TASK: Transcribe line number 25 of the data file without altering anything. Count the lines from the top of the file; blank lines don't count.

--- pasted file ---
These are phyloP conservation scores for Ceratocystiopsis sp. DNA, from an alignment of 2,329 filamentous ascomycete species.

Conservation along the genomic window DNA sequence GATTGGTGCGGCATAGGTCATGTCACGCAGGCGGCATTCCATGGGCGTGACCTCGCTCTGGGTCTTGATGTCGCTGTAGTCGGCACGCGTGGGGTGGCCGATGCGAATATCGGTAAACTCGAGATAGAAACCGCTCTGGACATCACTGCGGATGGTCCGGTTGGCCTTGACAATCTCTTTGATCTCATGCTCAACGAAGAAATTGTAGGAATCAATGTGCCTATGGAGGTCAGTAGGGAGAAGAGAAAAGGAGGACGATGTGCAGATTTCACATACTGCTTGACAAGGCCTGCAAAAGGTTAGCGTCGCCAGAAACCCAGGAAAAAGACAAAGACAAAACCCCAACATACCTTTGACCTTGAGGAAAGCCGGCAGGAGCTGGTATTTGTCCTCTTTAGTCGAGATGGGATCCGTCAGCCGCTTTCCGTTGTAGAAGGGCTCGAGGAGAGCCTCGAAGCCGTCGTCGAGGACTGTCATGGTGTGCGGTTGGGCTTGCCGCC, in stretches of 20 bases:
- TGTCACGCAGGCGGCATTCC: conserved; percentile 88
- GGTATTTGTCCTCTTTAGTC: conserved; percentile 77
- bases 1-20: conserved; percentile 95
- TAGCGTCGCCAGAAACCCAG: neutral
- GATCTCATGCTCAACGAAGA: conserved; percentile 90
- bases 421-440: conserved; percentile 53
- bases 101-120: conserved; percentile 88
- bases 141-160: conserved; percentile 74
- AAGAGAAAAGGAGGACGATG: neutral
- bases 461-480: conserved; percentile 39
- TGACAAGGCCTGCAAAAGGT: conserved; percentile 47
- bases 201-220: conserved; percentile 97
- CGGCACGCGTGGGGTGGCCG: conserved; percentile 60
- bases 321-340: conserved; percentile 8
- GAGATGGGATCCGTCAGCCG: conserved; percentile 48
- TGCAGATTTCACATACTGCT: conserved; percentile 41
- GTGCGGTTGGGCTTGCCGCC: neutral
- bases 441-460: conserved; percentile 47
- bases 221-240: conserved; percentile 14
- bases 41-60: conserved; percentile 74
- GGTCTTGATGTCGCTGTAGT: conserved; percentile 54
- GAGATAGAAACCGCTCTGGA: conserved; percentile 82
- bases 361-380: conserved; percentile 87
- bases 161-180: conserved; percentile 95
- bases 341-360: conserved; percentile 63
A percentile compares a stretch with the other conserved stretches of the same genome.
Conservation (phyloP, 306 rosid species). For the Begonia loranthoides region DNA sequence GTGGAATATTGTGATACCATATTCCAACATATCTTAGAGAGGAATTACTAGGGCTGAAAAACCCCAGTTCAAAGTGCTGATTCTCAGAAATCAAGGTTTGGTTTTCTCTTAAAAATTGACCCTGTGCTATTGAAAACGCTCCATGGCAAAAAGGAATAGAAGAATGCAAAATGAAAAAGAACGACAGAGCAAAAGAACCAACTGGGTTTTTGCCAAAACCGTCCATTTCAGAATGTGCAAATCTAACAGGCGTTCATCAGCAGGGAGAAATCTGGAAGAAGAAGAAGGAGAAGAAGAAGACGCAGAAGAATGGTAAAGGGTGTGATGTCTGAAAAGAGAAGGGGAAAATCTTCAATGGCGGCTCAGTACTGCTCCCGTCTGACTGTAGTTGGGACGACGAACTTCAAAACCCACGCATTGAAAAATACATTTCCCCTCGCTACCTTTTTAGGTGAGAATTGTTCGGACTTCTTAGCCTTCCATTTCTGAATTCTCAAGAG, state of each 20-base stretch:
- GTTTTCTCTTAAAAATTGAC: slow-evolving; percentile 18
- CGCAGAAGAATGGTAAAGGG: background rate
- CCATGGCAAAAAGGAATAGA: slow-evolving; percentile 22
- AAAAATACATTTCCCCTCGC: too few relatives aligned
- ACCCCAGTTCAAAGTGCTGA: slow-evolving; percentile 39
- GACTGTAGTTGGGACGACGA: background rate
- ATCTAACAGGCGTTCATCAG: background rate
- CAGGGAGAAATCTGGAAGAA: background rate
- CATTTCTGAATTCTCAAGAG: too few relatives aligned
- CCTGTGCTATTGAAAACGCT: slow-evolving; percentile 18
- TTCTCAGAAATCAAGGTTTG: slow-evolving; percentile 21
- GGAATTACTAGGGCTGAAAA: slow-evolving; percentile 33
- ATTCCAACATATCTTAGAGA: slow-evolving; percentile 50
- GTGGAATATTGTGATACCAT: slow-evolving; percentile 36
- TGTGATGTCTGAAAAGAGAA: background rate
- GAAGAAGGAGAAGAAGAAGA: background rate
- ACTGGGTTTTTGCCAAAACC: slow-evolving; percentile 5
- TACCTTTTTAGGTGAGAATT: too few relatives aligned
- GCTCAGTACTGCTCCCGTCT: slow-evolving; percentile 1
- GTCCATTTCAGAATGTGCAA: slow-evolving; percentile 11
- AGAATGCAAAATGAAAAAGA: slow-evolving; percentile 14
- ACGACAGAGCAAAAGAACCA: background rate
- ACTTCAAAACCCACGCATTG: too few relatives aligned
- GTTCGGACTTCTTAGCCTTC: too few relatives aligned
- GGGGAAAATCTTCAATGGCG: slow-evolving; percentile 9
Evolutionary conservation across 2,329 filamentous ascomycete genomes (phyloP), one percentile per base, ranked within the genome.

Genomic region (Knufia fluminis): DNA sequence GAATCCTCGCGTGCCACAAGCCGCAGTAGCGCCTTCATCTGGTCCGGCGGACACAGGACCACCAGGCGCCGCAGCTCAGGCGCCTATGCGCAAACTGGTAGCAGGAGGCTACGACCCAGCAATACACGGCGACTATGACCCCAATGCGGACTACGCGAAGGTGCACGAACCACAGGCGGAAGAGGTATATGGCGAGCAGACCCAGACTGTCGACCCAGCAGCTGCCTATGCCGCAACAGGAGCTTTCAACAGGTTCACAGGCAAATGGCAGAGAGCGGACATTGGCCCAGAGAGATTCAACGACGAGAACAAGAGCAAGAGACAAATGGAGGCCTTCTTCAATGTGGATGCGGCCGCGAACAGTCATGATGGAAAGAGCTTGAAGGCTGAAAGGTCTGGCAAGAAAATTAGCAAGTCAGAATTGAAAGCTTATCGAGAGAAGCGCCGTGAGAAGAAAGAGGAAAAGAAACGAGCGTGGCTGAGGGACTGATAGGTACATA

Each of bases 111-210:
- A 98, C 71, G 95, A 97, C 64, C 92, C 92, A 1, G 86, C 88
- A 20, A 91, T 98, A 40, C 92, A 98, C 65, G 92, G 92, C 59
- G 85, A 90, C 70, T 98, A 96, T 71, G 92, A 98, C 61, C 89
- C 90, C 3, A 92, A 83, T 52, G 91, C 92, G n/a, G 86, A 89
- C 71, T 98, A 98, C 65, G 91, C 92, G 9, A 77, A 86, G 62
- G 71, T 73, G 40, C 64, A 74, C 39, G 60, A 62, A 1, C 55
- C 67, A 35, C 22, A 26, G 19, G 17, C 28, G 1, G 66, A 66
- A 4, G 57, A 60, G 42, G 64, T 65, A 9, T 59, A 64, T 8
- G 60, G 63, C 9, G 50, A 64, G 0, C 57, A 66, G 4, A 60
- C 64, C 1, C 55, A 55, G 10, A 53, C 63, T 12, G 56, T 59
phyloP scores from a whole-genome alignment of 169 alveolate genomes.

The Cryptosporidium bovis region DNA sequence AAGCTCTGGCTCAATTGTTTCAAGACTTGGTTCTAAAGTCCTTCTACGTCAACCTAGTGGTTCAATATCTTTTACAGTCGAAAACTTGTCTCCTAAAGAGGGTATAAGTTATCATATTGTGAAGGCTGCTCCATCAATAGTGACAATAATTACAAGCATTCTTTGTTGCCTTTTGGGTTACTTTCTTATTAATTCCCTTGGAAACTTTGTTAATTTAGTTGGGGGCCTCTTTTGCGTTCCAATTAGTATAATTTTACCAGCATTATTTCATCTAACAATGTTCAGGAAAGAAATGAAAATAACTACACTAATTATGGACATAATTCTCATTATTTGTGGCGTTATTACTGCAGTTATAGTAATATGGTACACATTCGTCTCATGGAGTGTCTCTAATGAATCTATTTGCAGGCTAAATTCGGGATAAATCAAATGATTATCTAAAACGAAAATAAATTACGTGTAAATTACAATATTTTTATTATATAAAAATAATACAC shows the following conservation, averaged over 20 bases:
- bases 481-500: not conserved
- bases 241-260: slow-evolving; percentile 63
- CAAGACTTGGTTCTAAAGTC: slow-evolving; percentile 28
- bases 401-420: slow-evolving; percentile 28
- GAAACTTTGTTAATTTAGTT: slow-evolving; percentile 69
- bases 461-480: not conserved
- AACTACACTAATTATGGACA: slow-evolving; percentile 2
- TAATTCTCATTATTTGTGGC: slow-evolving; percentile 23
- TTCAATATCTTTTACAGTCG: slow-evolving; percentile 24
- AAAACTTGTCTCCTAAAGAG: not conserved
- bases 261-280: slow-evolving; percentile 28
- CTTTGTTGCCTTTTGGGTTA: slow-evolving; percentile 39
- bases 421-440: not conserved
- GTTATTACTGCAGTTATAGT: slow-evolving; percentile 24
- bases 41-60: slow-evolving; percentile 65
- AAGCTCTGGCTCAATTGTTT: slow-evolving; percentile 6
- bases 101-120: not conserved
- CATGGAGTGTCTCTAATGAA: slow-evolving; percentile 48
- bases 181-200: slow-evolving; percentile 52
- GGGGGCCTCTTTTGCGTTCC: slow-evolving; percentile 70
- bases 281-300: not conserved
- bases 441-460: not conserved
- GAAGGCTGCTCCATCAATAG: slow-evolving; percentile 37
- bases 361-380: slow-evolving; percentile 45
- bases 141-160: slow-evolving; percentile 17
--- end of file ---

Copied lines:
- bases 361-380: conserved; percentile 87